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Psauberer wrote:
joebelanger wrote:
If there's nothing against it in the rules, then yes it's fairplay. Lame, but fair.


So if there is nothing in the rules saying an opponent can't smack you in the face, you have no problem if you get slugged in the mouth?



Actually, it's in "The Rules" that a player can't slug another player in the mouth. Usually, the laws of the land supercede gaming rules in nearly all circumstances.

Now, if, while playing a game, I deserve a slug in the mouth, for being an ass, I'll take my lumps.

Kind of like your snarky reply deserves a slap upside the head... C'mere!
 
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Oh my God They Banned Kenny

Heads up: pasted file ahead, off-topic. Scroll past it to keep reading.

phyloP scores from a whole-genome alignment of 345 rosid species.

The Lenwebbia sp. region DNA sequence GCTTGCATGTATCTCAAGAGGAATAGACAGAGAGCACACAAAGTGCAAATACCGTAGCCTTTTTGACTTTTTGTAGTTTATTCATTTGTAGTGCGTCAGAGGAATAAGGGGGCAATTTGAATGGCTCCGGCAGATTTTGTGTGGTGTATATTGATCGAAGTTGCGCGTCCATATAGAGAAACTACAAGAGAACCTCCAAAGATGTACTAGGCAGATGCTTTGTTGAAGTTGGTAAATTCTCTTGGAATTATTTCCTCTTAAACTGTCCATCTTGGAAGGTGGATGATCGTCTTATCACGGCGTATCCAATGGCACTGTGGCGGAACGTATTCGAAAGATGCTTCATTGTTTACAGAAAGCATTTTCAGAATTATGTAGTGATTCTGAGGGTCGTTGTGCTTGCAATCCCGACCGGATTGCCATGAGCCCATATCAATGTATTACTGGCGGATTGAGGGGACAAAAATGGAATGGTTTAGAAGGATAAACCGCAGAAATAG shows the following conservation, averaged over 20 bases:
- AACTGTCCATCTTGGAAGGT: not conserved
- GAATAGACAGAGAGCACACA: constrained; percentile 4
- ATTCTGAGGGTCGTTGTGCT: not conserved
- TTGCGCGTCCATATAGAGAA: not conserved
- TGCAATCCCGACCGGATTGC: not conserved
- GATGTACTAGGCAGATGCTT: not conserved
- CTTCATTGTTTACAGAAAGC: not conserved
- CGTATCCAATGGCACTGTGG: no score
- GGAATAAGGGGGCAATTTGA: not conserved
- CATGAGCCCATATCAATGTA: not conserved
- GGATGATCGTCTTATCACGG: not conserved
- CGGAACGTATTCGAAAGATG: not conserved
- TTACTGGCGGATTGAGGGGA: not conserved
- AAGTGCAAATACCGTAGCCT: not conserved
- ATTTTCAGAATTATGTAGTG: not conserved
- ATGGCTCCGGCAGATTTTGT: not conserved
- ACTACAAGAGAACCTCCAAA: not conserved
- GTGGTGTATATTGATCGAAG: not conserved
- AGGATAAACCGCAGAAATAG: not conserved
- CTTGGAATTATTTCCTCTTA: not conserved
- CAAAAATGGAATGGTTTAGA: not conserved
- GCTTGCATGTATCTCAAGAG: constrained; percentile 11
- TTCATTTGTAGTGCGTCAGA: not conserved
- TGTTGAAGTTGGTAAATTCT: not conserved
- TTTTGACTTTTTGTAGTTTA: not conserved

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Since this pair are friends of yours, rather than people you've never met before who you are playing against in a 'tournament' or something, I would suggest talking to them, and others in your group, openly about it. If you're playing for simple enjoyment, and for the sake of doing 'something' together as friends, then whatever arrangement you make that is 'enjoyable' is OK. If it's not fun, then don't play them in multi player games, or get them to change their behaviour, or adapt to it. The adaptation seems pretty obvious to me, as others have suggested, everyone else should 'consistently' gang up on the 'brothers' until at least one of them is out of the game. Or play games with a 'natural' team structure where their 'auto alliance' doesn't matter - e.g. coop games, or something like Friedrich.
 
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Hunga Dunga